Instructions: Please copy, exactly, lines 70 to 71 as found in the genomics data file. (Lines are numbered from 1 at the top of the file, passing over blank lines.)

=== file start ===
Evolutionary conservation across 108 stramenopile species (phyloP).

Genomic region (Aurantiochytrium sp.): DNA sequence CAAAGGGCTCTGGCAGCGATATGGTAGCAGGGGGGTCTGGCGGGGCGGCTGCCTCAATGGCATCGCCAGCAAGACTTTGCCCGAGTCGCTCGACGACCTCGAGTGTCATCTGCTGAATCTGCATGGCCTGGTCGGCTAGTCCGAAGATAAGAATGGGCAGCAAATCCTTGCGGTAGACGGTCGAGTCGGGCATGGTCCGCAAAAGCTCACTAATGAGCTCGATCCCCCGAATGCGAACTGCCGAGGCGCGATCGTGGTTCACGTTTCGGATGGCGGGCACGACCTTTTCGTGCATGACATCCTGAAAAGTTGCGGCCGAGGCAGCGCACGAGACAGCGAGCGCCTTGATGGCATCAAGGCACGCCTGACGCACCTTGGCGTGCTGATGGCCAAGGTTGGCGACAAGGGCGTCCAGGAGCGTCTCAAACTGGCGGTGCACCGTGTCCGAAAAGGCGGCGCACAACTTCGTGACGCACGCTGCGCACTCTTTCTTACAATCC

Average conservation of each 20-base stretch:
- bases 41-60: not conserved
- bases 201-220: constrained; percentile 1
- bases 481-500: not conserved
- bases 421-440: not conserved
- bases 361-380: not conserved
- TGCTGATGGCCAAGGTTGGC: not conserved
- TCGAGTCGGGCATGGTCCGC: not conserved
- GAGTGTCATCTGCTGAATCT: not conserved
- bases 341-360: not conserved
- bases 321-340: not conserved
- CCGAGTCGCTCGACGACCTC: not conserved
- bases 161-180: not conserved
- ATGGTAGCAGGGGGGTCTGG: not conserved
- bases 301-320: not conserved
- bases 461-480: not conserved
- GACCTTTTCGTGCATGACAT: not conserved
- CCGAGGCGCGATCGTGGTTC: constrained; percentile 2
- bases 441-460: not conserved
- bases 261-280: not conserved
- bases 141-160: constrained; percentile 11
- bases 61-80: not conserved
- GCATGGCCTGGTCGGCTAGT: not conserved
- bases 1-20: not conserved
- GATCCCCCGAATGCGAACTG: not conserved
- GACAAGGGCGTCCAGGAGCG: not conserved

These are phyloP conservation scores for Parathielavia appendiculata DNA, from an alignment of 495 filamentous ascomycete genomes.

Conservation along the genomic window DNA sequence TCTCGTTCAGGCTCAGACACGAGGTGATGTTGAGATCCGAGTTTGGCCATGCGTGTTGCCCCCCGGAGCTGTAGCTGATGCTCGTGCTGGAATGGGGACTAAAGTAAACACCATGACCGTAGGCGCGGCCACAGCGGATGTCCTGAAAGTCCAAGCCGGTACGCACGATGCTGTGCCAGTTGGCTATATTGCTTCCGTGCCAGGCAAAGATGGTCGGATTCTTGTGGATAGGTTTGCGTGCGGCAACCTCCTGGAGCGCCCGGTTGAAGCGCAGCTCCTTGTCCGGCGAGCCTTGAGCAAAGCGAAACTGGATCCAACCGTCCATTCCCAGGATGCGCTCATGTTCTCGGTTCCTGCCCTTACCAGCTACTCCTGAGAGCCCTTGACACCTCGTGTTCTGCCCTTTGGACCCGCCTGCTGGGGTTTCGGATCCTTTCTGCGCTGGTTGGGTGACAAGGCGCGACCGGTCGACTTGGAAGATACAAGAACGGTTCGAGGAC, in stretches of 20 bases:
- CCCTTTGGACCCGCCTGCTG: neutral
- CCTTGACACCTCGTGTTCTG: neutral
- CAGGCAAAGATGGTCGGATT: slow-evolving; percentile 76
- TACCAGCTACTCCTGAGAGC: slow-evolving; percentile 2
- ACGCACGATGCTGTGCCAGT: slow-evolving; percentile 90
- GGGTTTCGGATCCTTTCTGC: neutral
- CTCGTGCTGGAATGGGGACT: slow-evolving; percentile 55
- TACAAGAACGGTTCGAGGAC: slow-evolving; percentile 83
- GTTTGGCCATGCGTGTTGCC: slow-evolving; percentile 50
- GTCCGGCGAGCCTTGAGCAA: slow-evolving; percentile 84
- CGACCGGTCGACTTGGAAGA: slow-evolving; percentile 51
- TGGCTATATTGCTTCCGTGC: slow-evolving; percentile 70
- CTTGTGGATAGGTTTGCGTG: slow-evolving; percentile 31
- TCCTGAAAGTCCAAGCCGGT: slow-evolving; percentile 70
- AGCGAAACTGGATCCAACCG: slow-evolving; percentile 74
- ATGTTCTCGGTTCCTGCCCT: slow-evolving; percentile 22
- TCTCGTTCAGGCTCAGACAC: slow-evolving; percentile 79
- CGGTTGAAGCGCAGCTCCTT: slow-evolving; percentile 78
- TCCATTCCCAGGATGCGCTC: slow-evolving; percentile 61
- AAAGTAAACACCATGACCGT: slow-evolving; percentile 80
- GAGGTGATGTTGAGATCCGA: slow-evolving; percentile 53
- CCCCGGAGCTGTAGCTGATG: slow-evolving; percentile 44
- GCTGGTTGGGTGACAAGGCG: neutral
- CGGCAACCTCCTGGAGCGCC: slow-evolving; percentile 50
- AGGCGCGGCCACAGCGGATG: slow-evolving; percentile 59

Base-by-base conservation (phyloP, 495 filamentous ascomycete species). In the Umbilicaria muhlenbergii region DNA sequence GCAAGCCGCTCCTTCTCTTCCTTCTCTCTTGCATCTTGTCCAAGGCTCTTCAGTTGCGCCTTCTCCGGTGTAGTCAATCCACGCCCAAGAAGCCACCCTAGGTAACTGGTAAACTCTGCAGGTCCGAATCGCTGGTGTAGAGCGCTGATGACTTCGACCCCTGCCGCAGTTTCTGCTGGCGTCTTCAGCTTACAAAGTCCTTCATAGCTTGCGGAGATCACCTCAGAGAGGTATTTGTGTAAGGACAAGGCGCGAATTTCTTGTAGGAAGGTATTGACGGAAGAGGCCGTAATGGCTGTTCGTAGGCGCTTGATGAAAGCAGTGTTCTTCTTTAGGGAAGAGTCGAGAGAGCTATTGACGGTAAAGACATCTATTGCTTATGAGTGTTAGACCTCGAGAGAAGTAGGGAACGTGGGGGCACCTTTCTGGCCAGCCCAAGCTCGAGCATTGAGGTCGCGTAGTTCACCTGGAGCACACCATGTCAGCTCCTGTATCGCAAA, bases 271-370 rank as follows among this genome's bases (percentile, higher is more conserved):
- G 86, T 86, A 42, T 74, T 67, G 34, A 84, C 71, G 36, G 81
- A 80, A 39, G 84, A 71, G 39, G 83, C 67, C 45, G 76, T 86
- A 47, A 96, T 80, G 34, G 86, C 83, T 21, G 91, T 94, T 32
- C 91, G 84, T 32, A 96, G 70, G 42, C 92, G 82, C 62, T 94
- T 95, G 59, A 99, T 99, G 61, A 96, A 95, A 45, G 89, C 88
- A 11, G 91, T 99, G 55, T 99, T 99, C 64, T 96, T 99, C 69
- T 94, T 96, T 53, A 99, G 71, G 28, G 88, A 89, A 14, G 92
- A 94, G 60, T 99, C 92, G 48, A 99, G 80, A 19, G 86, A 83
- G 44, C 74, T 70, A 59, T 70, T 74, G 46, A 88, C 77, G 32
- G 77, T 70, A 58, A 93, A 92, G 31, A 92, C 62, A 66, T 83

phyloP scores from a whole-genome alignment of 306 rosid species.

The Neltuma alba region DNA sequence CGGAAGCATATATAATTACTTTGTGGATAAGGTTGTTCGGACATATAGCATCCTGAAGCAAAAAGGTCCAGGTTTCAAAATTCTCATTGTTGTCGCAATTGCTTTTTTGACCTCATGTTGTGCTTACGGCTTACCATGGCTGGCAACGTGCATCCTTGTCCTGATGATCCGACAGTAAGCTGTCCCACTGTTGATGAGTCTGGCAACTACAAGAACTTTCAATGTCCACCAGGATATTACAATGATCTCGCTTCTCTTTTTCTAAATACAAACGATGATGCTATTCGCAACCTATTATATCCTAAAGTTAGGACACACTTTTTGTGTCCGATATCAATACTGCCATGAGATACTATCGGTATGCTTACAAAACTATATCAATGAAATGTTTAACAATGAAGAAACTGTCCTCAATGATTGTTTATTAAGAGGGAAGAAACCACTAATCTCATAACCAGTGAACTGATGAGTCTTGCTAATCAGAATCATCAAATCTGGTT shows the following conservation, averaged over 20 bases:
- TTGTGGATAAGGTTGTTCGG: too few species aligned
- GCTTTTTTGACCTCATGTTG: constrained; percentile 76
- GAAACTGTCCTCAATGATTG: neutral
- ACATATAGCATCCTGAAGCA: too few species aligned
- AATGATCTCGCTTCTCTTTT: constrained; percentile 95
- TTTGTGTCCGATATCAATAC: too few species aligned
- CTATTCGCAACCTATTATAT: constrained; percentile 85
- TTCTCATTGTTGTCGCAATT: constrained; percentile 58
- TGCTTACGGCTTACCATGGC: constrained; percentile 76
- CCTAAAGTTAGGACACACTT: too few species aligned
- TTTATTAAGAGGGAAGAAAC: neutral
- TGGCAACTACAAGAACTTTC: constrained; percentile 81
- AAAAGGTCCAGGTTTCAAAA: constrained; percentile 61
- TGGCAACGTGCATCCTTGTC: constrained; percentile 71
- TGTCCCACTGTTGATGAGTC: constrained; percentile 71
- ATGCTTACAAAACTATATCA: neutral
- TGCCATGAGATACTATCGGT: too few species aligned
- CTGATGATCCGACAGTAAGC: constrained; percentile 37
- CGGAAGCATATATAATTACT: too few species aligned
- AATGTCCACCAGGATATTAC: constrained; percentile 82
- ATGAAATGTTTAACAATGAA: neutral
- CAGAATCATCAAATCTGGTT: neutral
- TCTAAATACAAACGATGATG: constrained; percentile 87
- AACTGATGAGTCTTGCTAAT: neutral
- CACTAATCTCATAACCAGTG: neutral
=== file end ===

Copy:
- GCTTTTTTGACCTCATGTTG: constrained; percentile 76
- GAAACTGTCCTCAATGATTG: neutral